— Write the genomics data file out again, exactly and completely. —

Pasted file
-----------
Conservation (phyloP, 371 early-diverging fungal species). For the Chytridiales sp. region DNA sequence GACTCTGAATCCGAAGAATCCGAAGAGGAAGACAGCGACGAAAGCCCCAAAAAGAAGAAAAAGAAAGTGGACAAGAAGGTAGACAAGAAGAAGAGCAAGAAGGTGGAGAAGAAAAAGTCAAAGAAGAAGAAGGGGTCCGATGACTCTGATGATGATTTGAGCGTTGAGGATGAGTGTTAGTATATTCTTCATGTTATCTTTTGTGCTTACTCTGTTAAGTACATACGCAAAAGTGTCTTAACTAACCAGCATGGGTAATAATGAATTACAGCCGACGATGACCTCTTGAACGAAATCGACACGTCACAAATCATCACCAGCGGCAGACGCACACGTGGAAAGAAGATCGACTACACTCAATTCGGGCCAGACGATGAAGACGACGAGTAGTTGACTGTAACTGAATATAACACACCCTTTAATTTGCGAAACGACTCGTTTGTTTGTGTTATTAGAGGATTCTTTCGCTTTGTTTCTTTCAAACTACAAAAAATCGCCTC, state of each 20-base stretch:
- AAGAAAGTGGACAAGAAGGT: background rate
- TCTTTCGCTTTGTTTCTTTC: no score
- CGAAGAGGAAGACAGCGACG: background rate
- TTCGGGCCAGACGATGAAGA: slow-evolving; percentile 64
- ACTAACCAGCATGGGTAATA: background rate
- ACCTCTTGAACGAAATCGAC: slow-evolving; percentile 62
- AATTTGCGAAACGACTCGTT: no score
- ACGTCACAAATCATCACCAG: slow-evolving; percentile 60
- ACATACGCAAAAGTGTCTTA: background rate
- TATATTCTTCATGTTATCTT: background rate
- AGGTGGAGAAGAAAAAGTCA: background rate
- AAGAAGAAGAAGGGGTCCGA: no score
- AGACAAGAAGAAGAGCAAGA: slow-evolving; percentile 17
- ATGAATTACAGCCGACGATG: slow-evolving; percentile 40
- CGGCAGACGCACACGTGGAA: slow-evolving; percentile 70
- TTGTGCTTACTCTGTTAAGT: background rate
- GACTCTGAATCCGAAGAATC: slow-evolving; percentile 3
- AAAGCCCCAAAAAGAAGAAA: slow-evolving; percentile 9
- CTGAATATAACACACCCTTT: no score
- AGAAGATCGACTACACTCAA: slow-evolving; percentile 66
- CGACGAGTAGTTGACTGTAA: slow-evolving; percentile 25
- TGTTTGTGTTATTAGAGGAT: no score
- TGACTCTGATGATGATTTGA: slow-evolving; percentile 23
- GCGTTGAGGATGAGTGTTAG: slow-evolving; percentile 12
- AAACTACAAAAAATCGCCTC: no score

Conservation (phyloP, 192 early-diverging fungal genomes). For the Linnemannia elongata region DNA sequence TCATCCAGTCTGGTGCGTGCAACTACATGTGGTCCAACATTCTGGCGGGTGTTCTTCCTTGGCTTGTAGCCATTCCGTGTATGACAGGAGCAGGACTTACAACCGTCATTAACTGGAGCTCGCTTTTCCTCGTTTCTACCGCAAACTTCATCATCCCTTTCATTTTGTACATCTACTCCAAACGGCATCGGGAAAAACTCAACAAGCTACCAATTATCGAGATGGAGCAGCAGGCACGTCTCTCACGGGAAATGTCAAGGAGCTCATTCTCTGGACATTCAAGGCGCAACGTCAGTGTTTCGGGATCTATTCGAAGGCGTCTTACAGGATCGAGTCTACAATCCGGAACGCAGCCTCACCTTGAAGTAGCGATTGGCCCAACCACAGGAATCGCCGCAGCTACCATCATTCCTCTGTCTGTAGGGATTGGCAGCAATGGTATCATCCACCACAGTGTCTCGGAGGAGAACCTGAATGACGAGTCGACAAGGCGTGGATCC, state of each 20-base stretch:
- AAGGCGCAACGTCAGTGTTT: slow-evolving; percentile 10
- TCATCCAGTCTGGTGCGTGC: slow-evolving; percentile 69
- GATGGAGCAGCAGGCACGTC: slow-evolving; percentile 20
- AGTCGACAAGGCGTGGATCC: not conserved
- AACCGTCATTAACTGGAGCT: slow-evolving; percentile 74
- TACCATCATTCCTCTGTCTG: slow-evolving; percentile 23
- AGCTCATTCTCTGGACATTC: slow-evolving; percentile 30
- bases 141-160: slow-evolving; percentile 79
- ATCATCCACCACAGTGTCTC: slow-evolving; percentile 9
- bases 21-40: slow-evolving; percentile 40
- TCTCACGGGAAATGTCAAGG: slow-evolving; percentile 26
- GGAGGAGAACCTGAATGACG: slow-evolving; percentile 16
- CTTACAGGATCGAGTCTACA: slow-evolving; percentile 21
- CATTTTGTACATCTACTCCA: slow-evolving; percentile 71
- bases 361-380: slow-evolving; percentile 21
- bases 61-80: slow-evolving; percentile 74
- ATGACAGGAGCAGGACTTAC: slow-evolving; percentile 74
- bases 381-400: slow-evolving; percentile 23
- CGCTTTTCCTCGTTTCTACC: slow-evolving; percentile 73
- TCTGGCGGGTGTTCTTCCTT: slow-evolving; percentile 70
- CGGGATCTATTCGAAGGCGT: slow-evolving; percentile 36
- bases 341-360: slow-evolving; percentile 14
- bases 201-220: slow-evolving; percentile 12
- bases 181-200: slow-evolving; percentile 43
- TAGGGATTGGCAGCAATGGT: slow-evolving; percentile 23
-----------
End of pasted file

Conservation (phyloP, 371 early-diverging fungal species). For the Chytridiales sp. region DNA sequence GACTCTGAATCCGAAGAATCCGAAGAGGAAGACAGCGACGAAAGCCCCAAAAAGAAGAAAAAGAAAGTGGACAAGAAGGTAGACAAGAAGAAGAGCAAGAAGGTGGAGAAGAAAAAGTCAAAGAAGAAGAAGGGGTCCGATGACTCTGATGATGATTTGAGCGTTGAGGATGAGTGTTAGTATATTCTTCATGTTATCTTTTGTGCTTACTCTGTTAAGTACATACGCAAAAGTGTCTTAACTAACCAGCATGGGTAATAATGAATTACAGCCGACGATGACCTCTTGAACGAAATCGACACGTCACAAATCATCACCAGCGGCAGACGCACACGTGGAAAGAAGATCGACTACACTCAATTCGGGCCAGACGATGAAGACGACGAGTAGTTGACTGTAACTGAATATAACACACCCTTTAATTTGCGAAACGACTCGTTTGTTTGTGTTATTAGAGGATTCTTTCGCTTTGTTTCTTTCAAACTACAAAAAATCGCCTC, state of each 20-base stretch:
- AAGAAAGTGGACAAGAAGGT: background rate
- TCTTTCGCTTTGTTTCTTTC: no score
- CGAAGAGGAAGACAGCGACG: background rate
- TTCGGGCCAGACGATGAAGA: slow-evolving; percentile 64
- ACTAACCAGCATGGGTAATA: background rate
- ACCTCTTGAACGAAATCGAC: slow-evolving; percentile 62
- AATTTGCGAAACGACTCGTT: no score
- ACGTCACAAATCATCACCAG: slow-evolving; percentile 60
- ACATACGCAAAAGTGTCTTA: background rate
- TATATTCTTCATGTTATCTT: background rate
- AGGTGGAGAAGAAAAAGTCA: background rate
- AAGAAGAAGAAGGGGTCCGA: no score
- AGACAAGAAGAAGAGCAAGA: slow-evolving; percentile 17
- ATGAATTACAGCCGACGATG: slow-evolving; percentile 40
- CGGCAGACGCACACGTGGAA: slow-evolving; percentile 70
- TTGTGCTTACTCTGTTAAGT: background rate
- GACTCTGAATCCGAAGAATC: slow-evolving; percentile 3
- AAAGCCCCAAAAAGAAGAAA: slow-evolving; percentile 9
- CTGAATATAACACACCCTTT: no score
- AGAAGATCGACTACACTCAA: slow-evolving; percentile 66
- CGACGAGTAGTTGACTGTAA: slow-evolving; percentile 25
- TGTTTGTGTTATTAGAGGAT: no score
- TGACTCTGATGATGATTTGA: slow-evolving; percentile 23
- GCGTTGAGGATGAGTGTTAG: slow-evolving; percentile 12
- AAACTACAAAAAATCGCCTC: no score

Conservation (phyloP, 192 early-diverging fungal genomes). For the Linnemannia elongata region DNA sequence TCATCCAGTCTGGTGCGTGCAACTACATGTGGTCCAACATTCTGGCGGGTGTTCTTCCTTGGCTTGTAGCCATTCCGTGTATGACAGGAGCAGGACTTACAACCGTCATTAACTGGAGCTCGCTTTTCCTCGTTTCTACCGCAAACTTCATCATCCCTTTCATTTTGTACATCTACTCCAAACGGCATCGGGAAAAACTCAACAAGCTACCAATTATCGAGATGGAGCAGCAGGCACGTCTCTCACGGGAAATGTCAAGGAGCTCATTCTCTGGACATTCAAGGCGCAACGTCAGTGTTTCGGGATCTATTCGAAGGCGTCTTACAGGATCGAGTCTACAATCCGGAACGCAGCCTCACCTTGAAGTAGCGATTGGCCCAACCACAGGAATCGCCGCAGCTACCATCATTCCTCTGTCTGTAGGGATTGGCAGCAATGGTATCATCCACCACAGTGTCTCGGAGGAGAACCTGAATGACGAGTCGACAAGGCGTGGATCC, state of each 20-base stretch:
- AAGGCGCAACGTCAGTGTTT: slow-evolving; percentile 10
- TCATCCAGTCTGGTGCGTGC: slow-evolving; percentile 69
- GATGGAGCAGCAGGCACGTC: slow-evolving; percentile 20
- AGTCGACAAGGCGTGGATCC: not conserved
- AACCGTCATTAACTGGAGCT: slow-evolving; percentile 74
- TACCATCATTCCTCTGTCTG: slow-evolving; percentile 23
- AGCTCATTCTCTGGACATTC: slow-evolving; percentile 30
- bases 141-160: slow-evolving; percentile 79
- ATCATCCACCACAGTGTCTC: slow-evolving; percentile 9
- bases 21-40: slow-evolving; percentile 40
- TCTCACGGGAAATGTCAAGG: slow-evolving; percentile 26
- GGAGGAGAACCTGAATGACG: slow-evolving; percentile 16
- CTTACAGGATCGAGTCTACA: slow-evolving; percentile 21
- CATTTTGTACATCTACTCCA: slow-evolving; percentile 71
- bases 361-380: slow-evolving; percentile 21
- bases 61-80: slow-evolving; percentile 74
- ATGACAGGAGCAGGACTTAC: slow-evolving; percentile 74
- bases 381-400: slow-evolving; percentile 23
- CGCTTTTCCTCGTTTCTACC: slow-evolving; percentile 73
- TCTGGCGGGTGTTCTTCCTT: slow-evolving; percentile 70
- CGGGATCTATTCGAAGGCGT: slow-evolving; percentile 36
- bases 341-360: slow-evolving; percentile 14
- bases 201-220: slow-evolving; percentile 12
- bases 181-200: slow-evolving; percentile 43
- TAGGGATTGGCAGCAATGGT: slow-evolving; percentile 23